Assembly Instructions: Cut scenery along solid black lines on pages 30 and 31. Glue scene to cardboard and trim.
Cut out objects on floor along solid black outline and then fold up on broken lines.
Glue figures and props to cardboard and cut out. On the back of each figure glue a Popsicle stick. Place a piece of masking tape on the back of the props so they can be positioned in the scene. If the scenery is set on the forward edge of a table, the figures can be moved around in front of it.
Characters: Mother, Ezra, Susan, Elizabeth, and Thomas
Setting: Kitchen of a pioneer cabin with table, chairs, coal stove, and a hearth.
Scene opens: Mother is churning butter. Susan is working on a rag rug. Ezra is sanding a stool he has made in preparation for the Primary fair. Elizabeth kneels on the floor watching Ezra and his stool.
NOTE: Instead of using puppets, this play could be given by boys and girls in a family home evening.
Elizabeth: (in a discouraged voice) What can a five-year-old make to show at the Primary fair?
Mother: Why, Elizabeth, you’re going to play in the rhythm band at the fair. And, I might say, you do a good job on the triangle.
Elizabeth: I know, but I want something to put on the display table with my name on it!
Ezra: You can help me paint this stool and we can put both our names on it.
Elizabeth: No! That wouldn’t be the same as making something all by myself.
Susan: Do you want me to show you how to make a rug?
Elizabeth: No, that’s what you’re doing; besides, there isn’t time for me to finish one.
Mother: (holding out jar of butter) Here, Elizabeth, please take this butter outside and put it in a cool safe place by the stream.
Ezra: On your way back, Elizabeth, would you do me a favor? Bring in the bucket of corn inside the barn for Mother. I forgot. That way I can keep sanding till I’m through.
Thomas: (calling from outside) Elizabeth, come quick! That pesky raccoon’s in the cornfield again! Help me catch him.
Elizabeth: All right! I’m coming! (Elizabeth runs out, carrying the butter. The other family members run to peer out the window.)
Susan: How can little Elizabeth help?
Ezra: Elizabeth is small and quick enough to run through the cornfield to head him off. (Mother, Susan, and Ezra go back to their work.)
Mother: Susan, will you help me clean out this big heavy kettle so I can make soup in it? (The kettle is on the floor by the hearth.)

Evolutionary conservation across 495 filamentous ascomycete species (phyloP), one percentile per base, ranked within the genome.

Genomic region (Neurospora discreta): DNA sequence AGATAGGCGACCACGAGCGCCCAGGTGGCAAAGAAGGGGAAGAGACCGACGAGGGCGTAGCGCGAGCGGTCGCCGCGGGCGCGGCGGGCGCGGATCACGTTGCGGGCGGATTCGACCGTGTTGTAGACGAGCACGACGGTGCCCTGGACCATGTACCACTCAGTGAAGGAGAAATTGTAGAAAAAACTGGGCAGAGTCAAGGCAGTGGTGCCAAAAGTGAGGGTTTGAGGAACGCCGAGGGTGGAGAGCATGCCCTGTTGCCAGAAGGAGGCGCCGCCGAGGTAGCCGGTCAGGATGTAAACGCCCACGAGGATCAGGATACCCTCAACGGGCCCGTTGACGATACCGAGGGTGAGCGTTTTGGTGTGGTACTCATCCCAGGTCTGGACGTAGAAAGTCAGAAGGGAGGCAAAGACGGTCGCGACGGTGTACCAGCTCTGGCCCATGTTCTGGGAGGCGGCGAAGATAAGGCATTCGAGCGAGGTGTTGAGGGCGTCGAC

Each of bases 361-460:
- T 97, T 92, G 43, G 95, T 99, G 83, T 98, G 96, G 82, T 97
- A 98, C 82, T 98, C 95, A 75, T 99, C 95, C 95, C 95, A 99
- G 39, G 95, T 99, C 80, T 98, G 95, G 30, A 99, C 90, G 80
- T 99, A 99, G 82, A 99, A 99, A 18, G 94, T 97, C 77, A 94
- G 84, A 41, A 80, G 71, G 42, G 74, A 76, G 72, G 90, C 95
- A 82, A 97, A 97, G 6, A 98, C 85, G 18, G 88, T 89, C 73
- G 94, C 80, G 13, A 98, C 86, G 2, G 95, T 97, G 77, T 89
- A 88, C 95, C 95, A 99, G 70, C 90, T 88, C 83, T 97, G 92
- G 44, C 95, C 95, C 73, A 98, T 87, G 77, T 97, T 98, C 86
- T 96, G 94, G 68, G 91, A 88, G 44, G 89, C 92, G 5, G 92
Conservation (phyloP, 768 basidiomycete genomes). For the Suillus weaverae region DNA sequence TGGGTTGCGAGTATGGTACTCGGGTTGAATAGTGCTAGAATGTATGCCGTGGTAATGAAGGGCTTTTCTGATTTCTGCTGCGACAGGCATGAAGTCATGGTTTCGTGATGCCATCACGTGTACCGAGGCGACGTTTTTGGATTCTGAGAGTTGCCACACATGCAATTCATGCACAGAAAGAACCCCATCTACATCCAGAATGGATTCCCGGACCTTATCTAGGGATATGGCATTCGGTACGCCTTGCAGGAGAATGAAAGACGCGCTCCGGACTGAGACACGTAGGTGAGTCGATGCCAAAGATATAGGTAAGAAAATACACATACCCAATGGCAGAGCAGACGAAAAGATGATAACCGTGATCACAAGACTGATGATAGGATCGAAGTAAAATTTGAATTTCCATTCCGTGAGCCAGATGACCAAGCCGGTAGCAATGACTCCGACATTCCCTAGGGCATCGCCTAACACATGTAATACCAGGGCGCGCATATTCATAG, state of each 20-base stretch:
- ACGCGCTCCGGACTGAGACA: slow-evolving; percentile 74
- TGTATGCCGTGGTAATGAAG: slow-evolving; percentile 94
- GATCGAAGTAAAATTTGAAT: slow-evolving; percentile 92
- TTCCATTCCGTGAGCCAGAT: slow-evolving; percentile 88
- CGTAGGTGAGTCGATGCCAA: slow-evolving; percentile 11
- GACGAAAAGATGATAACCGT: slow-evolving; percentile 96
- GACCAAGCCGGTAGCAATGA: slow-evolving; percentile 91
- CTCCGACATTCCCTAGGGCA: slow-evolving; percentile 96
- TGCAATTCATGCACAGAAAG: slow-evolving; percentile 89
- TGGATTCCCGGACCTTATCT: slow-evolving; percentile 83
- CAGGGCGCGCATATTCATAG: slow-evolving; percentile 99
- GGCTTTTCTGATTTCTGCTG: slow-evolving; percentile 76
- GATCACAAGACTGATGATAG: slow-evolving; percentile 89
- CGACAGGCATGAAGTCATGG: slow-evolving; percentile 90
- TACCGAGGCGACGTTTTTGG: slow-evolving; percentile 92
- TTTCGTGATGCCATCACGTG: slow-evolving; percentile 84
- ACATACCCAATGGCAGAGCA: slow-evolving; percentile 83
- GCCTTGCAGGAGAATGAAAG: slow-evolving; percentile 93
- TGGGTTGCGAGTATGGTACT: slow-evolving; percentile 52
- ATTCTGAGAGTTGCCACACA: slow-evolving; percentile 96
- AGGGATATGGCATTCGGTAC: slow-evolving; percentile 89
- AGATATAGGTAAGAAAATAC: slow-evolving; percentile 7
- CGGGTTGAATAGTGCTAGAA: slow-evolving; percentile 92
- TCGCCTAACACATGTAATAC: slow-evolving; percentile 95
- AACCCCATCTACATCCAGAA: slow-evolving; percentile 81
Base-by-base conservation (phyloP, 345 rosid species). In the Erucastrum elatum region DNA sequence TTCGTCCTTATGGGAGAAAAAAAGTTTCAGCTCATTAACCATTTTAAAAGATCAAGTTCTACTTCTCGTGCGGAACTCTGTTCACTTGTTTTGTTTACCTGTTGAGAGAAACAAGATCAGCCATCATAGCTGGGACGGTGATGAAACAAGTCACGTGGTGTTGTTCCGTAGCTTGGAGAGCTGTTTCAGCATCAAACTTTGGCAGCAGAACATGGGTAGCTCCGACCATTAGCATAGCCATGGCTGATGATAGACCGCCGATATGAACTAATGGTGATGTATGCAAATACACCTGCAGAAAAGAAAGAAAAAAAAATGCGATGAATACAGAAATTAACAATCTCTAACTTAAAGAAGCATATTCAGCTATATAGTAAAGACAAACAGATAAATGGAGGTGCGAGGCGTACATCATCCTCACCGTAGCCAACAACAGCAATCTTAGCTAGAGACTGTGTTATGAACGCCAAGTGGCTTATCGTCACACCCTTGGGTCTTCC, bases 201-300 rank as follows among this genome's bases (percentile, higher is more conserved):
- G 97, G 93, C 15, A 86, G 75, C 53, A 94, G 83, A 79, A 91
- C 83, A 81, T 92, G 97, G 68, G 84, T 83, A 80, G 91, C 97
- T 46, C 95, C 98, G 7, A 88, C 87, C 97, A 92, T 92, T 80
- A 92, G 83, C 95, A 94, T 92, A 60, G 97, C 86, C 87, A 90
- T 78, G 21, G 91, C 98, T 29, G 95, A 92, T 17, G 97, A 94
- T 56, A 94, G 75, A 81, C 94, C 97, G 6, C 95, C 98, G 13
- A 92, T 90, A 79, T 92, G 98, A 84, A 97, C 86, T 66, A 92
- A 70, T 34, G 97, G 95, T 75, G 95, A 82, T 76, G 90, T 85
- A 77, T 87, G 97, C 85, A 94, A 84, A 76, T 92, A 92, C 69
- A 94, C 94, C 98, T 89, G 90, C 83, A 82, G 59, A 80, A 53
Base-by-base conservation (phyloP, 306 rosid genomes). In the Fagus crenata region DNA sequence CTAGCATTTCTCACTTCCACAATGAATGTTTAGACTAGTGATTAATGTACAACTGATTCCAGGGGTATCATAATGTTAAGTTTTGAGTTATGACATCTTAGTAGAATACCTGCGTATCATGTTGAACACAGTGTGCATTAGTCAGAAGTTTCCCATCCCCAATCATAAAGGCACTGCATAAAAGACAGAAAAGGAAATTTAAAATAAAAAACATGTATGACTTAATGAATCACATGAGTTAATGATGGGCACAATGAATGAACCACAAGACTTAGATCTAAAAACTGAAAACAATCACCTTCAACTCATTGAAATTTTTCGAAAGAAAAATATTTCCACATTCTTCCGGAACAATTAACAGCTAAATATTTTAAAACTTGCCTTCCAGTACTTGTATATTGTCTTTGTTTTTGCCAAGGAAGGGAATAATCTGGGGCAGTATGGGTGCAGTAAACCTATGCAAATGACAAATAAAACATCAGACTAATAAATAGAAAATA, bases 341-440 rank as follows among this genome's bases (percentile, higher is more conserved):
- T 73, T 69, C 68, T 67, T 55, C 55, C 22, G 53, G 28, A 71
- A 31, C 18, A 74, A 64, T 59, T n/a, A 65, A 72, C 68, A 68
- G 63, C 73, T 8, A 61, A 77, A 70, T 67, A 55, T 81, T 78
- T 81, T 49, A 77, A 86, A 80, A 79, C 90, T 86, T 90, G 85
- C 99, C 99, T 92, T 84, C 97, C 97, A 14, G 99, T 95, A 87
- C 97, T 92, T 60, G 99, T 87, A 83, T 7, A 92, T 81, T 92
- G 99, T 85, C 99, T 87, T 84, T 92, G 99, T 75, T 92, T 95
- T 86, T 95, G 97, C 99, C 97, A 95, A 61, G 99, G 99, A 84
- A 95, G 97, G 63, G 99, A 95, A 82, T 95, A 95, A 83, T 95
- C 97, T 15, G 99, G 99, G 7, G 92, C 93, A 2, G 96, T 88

Susan: I’ll be glad to, Mother. (Helps mother clean kettle.) This kettle will sure hold a lot of soup!
Mother: Yes, it has to. We’re going to have a soup kitchen at the fair, and I told the sisters I would make a big pot of our favorite vegetable soup.
(After a time Thomas and Elizabeth return. Elizabeth is carrying the bucket of corn. Mother and Susan have finished cleaning the kettle and are getting ready to peel the vegetables on the table.)
Elizabeth: Where do you want this corn, Mother?
Mother: Put it in the kettle on the hearth, dear. (Elizabeth puts corn in kettle.)
Thomas: That pesky raccoon got away. If I ever catch him, I’ll have his tail!
Ezra: Then you can have a raccoon hat (family laughs).
Susan: Maybe we could make the raccoon a family pet. The Cole family has a pet raccoon.
Thomas: No thank you! Then he would eat all our crops.
Mother: Elizabeth, did you find a good place by the stream for the butter?
Elizabeth: (looks alarmed) Oh, Mother, in my hurry to help Thomas catch the raccoon I left the butter outside on the porch. I’ll go get it right now. (She leaves.)
Mother: Thomas, if you’ll lift that large kettle from the hearth to the stove, Susan and I will soon have other vegetables ready to put in it.
Thomas: All right, Mother (lifts pan).
Elizabeth: (enters carrying the butter jar) I’m sorry, Mother. I left the butter in the sun and it’s almost all melted. Is it ruined?
Mother: (walks over and looks in butter jar) Oh, dear! No, it’s not ruined, Elizabeth, but it has to be used right away. What can we do with so much melted butter?
Ezra: We could make pancakes (looks in butter jar) but wow! We’d sure have to eat a lot of them!
Mother: (begins to sniff) Say, what can I smell? Oh dear, I forgot to put some water in the kettle for the corn.
Ezra: But what’s that noise? (everyone sniffs and listens.)
Thomas: It smells and sounds like corn popping. (Everyone looks at the stove.)
Ezra: Oh no! Elizabeth must have brought in my popcorn that I was saving for tithing.
Elizabeth: I’m sorry, Ezra.
Ezra: That’s all right. I wonder if the bishop will take popped corn for tithing (family laughs).
Mother: You’ll have to take some more from your supply for your tithing, Ezra.
Susan: Hey! All that popcorn solves the problem of what to do with all the melted butter.
Thomas: That’s right. We can pour it over the popcorn!
Mother: And that’s what Elizabeth can take to the Primary fair and put on the display table with a big sign that reads BUTTERED POPCORN MADE BY ELIZABETH, age 5.